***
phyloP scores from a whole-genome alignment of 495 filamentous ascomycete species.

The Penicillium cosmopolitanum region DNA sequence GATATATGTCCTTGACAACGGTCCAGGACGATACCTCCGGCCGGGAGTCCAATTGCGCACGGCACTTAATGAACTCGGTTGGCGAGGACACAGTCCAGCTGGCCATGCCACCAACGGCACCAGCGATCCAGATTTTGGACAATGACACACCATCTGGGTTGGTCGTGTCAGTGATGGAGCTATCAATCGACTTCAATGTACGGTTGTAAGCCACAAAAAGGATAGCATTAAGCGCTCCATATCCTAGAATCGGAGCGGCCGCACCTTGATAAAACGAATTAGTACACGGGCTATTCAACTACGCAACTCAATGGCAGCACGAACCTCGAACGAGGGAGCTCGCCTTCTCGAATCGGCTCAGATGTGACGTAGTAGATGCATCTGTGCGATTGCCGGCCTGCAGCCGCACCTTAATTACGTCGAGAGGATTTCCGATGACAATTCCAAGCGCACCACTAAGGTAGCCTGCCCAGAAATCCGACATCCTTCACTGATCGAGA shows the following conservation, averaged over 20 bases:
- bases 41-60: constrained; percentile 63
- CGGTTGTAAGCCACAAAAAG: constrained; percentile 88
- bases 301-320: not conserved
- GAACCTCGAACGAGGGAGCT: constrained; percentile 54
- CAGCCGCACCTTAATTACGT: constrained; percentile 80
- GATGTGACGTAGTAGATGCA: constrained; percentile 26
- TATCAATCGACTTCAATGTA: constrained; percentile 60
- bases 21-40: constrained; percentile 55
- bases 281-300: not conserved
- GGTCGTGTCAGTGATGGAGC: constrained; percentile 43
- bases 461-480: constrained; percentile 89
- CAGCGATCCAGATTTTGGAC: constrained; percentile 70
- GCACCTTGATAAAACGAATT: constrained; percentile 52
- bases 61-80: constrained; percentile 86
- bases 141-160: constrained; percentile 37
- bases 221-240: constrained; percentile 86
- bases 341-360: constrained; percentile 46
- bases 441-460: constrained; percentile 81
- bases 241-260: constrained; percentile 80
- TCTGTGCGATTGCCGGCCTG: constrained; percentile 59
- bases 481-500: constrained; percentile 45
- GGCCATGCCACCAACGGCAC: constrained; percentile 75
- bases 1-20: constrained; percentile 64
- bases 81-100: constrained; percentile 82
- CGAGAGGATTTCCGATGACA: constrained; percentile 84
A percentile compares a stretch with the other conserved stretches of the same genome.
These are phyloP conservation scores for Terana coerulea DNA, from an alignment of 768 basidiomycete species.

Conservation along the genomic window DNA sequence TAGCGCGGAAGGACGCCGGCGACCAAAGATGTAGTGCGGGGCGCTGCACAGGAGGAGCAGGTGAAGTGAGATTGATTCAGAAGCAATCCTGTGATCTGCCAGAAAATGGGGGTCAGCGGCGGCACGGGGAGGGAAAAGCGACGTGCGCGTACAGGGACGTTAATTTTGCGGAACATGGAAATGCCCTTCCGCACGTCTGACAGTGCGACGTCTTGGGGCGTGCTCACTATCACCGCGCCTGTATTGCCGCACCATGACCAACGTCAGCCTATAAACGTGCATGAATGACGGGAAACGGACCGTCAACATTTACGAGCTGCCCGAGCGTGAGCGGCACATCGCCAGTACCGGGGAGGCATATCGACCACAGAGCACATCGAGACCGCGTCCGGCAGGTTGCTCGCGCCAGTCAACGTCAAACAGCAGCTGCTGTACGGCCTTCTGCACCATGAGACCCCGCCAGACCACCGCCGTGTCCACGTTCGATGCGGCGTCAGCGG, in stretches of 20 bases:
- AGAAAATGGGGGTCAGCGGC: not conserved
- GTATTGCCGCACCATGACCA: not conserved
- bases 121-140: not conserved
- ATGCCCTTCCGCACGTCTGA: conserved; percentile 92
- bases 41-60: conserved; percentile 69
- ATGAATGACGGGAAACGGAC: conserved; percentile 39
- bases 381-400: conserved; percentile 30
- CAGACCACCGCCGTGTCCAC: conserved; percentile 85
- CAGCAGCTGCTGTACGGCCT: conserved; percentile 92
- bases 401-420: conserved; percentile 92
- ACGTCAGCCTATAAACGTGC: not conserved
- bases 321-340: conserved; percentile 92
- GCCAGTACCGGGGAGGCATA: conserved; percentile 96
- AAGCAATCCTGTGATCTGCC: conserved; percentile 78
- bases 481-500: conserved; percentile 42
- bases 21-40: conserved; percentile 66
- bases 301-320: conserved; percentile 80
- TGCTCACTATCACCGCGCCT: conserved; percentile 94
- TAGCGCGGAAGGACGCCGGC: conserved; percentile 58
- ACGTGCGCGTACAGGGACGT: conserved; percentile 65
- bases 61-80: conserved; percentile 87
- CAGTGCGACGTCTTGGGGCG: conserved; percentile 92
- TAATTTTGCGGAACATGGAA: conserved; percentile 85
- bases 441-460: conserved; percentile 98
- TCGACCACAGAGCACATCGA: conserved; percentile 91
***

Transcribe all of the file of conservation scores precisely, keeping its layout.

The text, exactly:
phyloP scores from a whole-genome alignment of 495 filamentous ascomycete species.

The Penicillium cosmopolitanum region DNA sequence GATATATGTCCTTGACAACGGTCCAGGACGATACCTCCGGCCGGGAGTCCAATTGCGCACGGCACTTAATGAACTCGGTTGGCGAGGACACAGTCCAGCTGGCCATGCCACCAACGGCACCAGCGATCCAGATTTTGGACAATGACACACCATCTGGGTTGGTCGTGTCAGTGATGGAGCTATCAATCGACTTCAATGTACGGTTGTAAGCCACAAAAAGGATAGCATTAAGCGCTCCATATCCTAGAATCGGAGCGGCCGCACCTTGATAAAACGAATTAGTACACGGGCTATTCAACTACGCAACTCAATGGCAGCACGAACCTCGAACGAGGGAGCTCGCCTTCTCGAATCGGCTCAGATGTGACGTAGTAGATGCATCTGTGCGATTGCCGGCCTGCAGCCGCACCTTAATTACGTCGAGAGGATTTCCGATGACAATTCCAAGCGCACCACTAAGGTAGCCTGCCCAGAAATCCGACATCCTTCACTGATCGAGA shows the following conservation, averaged over 20 bases:
- bases 41-60: constrained; percentile 63
- CGGTTGTAAGCCACAAAAAG: constrained; percentile 88
- bases 301-320: not conserved
- GAACCTCGAACGAGGGAGCT: constrained; percentile 54
- CAGCCGCACCTTAATTACGT: constrained; percentile 80
- GATGTGACGTAGTAGATGCA: constrained; percentile 26
- TATCAATCGACTTCAATGTA: constrained; percentile 60
- bases 21-40: constrained; percentile 55
- bases 281-300: not conserved
- GGTCGTGTCAGTGATGGAGC: constrained; percentile 43
- bases 461-480: constrained; percentile 89
- CAGCGATCCAGATTTTGGAC: constrained; percentile 70
- GCACCTTGATAAAACGAATT: constrained; percentile 52
- bases 61-80: constrained; percentile 86
- bases 141-160: constrained; percentile 37
- bases 221-240: constrained; percentile 86
- bases 341-360: constrained; percentile 46
- bases 441-460: constrained; percentile 81
- bases 241-260: constrained; percentile 80
- TCTGTGCGATTGCCGGCCTG: constrained; percentile 59
- bases 481-500: constrained; percentile 45
- GGCCATGCCACCAACGGCAC: constrained; percentile 75
- bases 1-20: constrained; percentile 64
- bases 81-100: constrained; percentile 82
- CGAGAGGATTTCCGATGACA: constrained; percentile 84
A percentile compares a stretch with the other conserved stretches of the same genome.
These are phyloP conservation scores for Terana coerulea DNA, from an alignment of 768 basidiomycete species.

Conservation along the genomic window DNA sequence TAGCGCGGAAGGACGCCGGCGACCAAAGATGTAGTGCGGGGCGCTGCACAGGAGGAGCAGGTGAAGTGAGATTGATTCAGAAGCAATCCTGTGATCTGCCAGAAAATGGGGGTCAGCGGCGGCACGGGGAGGGAAAAGCGACGTGCGCGTACAGGGACGTTAATTTTGCGGAACATGGAAATGCCCTTCCGCACGTCTGACAGTGCGACGTCTTGGGGCGTGCTCACTATCACCGCGCCTGTATTGCCGCACCATGACCAACGTCAGCCTATAAACGTGCATGAATGACGGGAAACGGACCGTCAACATTTACGAGCTGCCCGAGCGTGAGCGGCACATCGCCAGTACCGGGGAGGCATATCGACCACAGAGCACATCGAGACCGCGTCCGGCAGGTTGCTCGCGCCAGTCAACGTCAAACAGCAGCTGCTGTACGGCCTTCTGCACCATGAGACCCCGCCAGACCACCGCCGTGTCCACGTTCGATGCGGCGTCAGCGG, in stretches of 20 bases:
- AGAAAATGGGGGTCAGCGGC: not conserved
- GTATTGCCGCACCATGACCA: not conserved
- bases 121-140: not conserved
- ATGCCCTTCCGCACGTCTGA: conserved; percentile 92
- bases 41-60: conserved; percentile 69
- ATGAATGACGGGAAACGGAC: conserved; percentile 39
- bases 381-400: conserved; percentile 30
- CAGACCACCGCCGTGTCCAC: conserved; percentile 85
- CAGCAGCTGCTGTACGGCCT: conserved; percentile 92
- bases 401-420: conserved; percentile 92
- ACGTCAGCCTATAAACGTGC: not conserved
- bases 321-340: conserved; percentile 92
- GCCAGTACCGGGGAGGCATA: conserved; percentile 96
- AAGCAATCCTGTGATCTGCC: conserved; percentile 78
- bases 481-500: conserved; percentile 42
- bases 21-40: conserved; percentile 66
- bases 301-320: conserved; percentile 80
- TGCTCACTATCACCGCGCCT: conserved; percentile 94
- TAGCGCGGAAGGACGCCGGC: conserved; percentile 58
- ACGTGCGCGTACAGGGACGT: conserved; percentile 65
- bases 61-80: conserved; percentile 87
- CAGTGCGACGTCTTGGGGCG: conserved; percentile 92
- TAATTTTGCGGAACATGGAA: conserved; percentile 85
- bases 441-460: conserved; percentile 98
- TCGACCACAGAGCACATCGA: conserved; percentile 91